In this book we draw upon a broad and growing literature on culture and management. Bringing together past observations and research, we discover national differences in management practice, which in fact, have attracted attention at different times in the international business community. For example, 'Japanese' emphasis on 'corporate culture' gained popularity in the 1980s as did 'just in time' and total quality management (TQM) in the 1990s. The 'American' practices of scientific management at the beginning of the twentieth century and performance management at its end have also been widely diffused. Indeed, in Europe, the current trend to implement performance management practices and to improve shareholder value is often critiqued and rejected as 'Americanization'.

Given the dramatic changes in the ways of doing business, the economic and political upheavals, and the greater interdependencies called for in doing business across borders, there is the never-ending search for a 'new' model of management. Current contenders (in addition to the Japanese and American models described above) are the Chinese family business model for its use of networks, the 'northern European' model for its concern for employee and social welfare, and the 'Latin' model for its emphasis on flexibility and resourcefulness.

However, rather than to name the winner in this 'best practice' contest, the book seeks to explore the cultural assumptions underlying these models. By exploring these assumptions we are forced to question to what extent these models can travel across borders. We have to consider whether these models should be introduced, if and how they have to be adapted, and to what extent they may even be refined and improved by local practice, thus bringing back to headquarters (HQ) something other than a contribution to profits.

We need to recognize that these underlying, and often hidden, cultural assumptions give rise to different beliefs and values about the practice of management. These assumptions are also manifest in the behavior of managers and employees, as well as in our everyday working environment, from the design of the buildings we enter, the interior office, to the very design of job descriptions, policies and procedures, structures and strategies. We need to realize that these values and beliefs, behaviors and practices have different meanings making them more or less acceptable in different cultures. Different behavior and artifacts may be needed to produce the desired effect.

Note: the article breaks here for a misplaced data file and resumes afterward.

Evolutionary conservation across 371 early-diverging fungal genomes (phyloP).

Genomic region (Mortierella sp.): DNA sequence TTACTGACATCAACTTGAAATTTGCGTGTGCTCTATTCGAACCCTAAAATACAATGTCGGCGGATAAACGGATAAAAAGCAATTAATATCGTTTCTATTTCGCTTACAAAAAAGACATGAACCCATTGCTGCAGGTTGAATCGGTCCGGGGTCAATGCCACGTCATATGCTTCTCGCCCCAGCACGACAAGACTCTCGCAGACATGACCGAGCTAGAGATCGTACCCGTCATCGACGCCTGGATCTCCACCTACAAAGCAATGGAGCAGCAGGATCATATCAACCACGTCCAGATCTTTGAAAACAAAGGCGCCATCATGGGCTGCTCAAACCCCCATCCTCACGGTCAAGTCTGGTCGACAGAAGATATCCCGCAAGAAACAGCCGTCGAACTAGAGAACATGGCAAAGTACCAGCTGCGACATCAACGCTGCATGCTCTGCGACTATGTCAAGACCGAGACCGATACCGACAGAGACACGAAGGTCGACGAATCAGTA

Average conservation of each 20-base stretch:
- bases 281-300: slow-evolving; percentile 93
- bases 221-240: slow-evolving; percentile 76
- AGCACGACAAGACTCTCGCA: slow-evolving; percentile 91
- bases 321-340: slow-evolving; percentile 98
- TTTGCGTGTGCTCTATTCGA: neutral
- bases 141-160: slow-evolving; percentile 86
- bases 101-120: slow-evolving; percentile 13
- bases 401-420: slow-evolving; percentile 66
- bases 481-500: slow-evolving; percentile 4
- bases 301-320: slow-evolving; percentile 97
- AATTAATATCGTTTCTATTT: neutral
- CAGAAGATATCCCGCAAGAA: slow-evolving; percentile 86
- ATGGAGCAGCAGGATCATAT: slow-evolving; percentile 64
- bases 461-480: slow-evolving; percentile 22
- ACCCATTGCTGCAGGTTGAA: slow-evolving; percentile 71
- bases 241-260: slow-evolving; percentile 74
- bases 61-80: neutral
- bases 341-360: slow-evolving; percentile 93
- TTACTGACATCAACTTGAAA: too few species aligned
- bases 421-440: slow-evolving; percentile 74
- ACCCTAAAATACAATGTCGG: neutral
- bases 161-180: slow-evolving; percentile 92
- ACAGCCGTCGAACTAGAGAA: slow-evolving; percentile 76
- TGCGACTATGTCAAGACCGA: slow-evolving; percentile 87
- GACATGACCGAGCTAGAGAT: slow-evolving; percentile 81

Two potential traps in managing across cultures are to assume similarities and to assume differences. The first trap is often the case in British/American (US) collaboration, where shared culture tends to be overestimated on the basis of shared language, and perhaps even more so between North Americans: US and Canada. Also, managers who have been successful in 'dealing with the natives' on previous assignments in one part of the world may assume that the same behavior will be successful elsewhere. The second trap is to overestimate differences. For example, a German manager negotiating in Sao Paulo, Brazil, might assume that the culture will be very different, expecting a carnival atmosphere, having been briefed on Brazilian culture before leaving home.

Our intent is not to rank countries on a set of cultural dimensions, nor to provide readers with handy tips for doing business in Paris or Tokyo. Arriving at headquarters in France, we cannot assume that because we are in a French company we can expect, for example, greater emphasis on formality and hierarchy. After all, this company may be atypical, or unique due to the influence of differences in regional (north versus south, Paris versus provinces), industry (cosmetics versus banking), corporate (marketing versus R&D driven), and functional (manufacturing versus finance) cultures. Culture can cut many ways. Rather than knowing what to do in country X, or whether national or functional cultures are more important in multicultural teams, what is necessary is to know how to assess the potential impact of culture, national or otherwise, on performance.

With the aim of improving effectiveness in international business, this book focuses on national culture. Our purpose is to provide a framework for analyzing culture, a set of key dimensions which can nonetheless be used to diagnose culture in other contexts, as will be discussed in Chapter 3. The proposed framework provides a map, a guide, suggesting where to look, what questions to ask (how and of whom), and how to interpret the pattern of responses and observations. Only then can we x the implications for designing structure, strategy, and human resource management (HRM) and devise strategies to manage cultural differences as managers, as and as companies facing the challenge of globalization.

While much has been written comparing management practice in the United States told Japan, we would like to focus mole attention on Europe. This is not just for the sake of Americans and Asians with an interest in Europe, to recognize the diversity within, but also for Europeans themselves, who often recognize these differences, but do not understand the reasons behind them and fail to consider the consequences.

Furthermore, we draw upon our own experience of living with cultural differences on a daily basis, through either personal circumstances — born and raised in one country but now living in another, having lived with parents and partners of different cultural backgrounds, or professional circumstances — working at INSEAD (European Institute for Business Administration) and at HEC University of Geneva, where multiculturalism is a way of life, interacting with students, managers, and professors from around the world, and where multiculturalism is considered to be a competitive advantage. This experience has forced us to challenge our own assumptions, to consider how our culture influences our behavior, and to anticipate the reactions of others.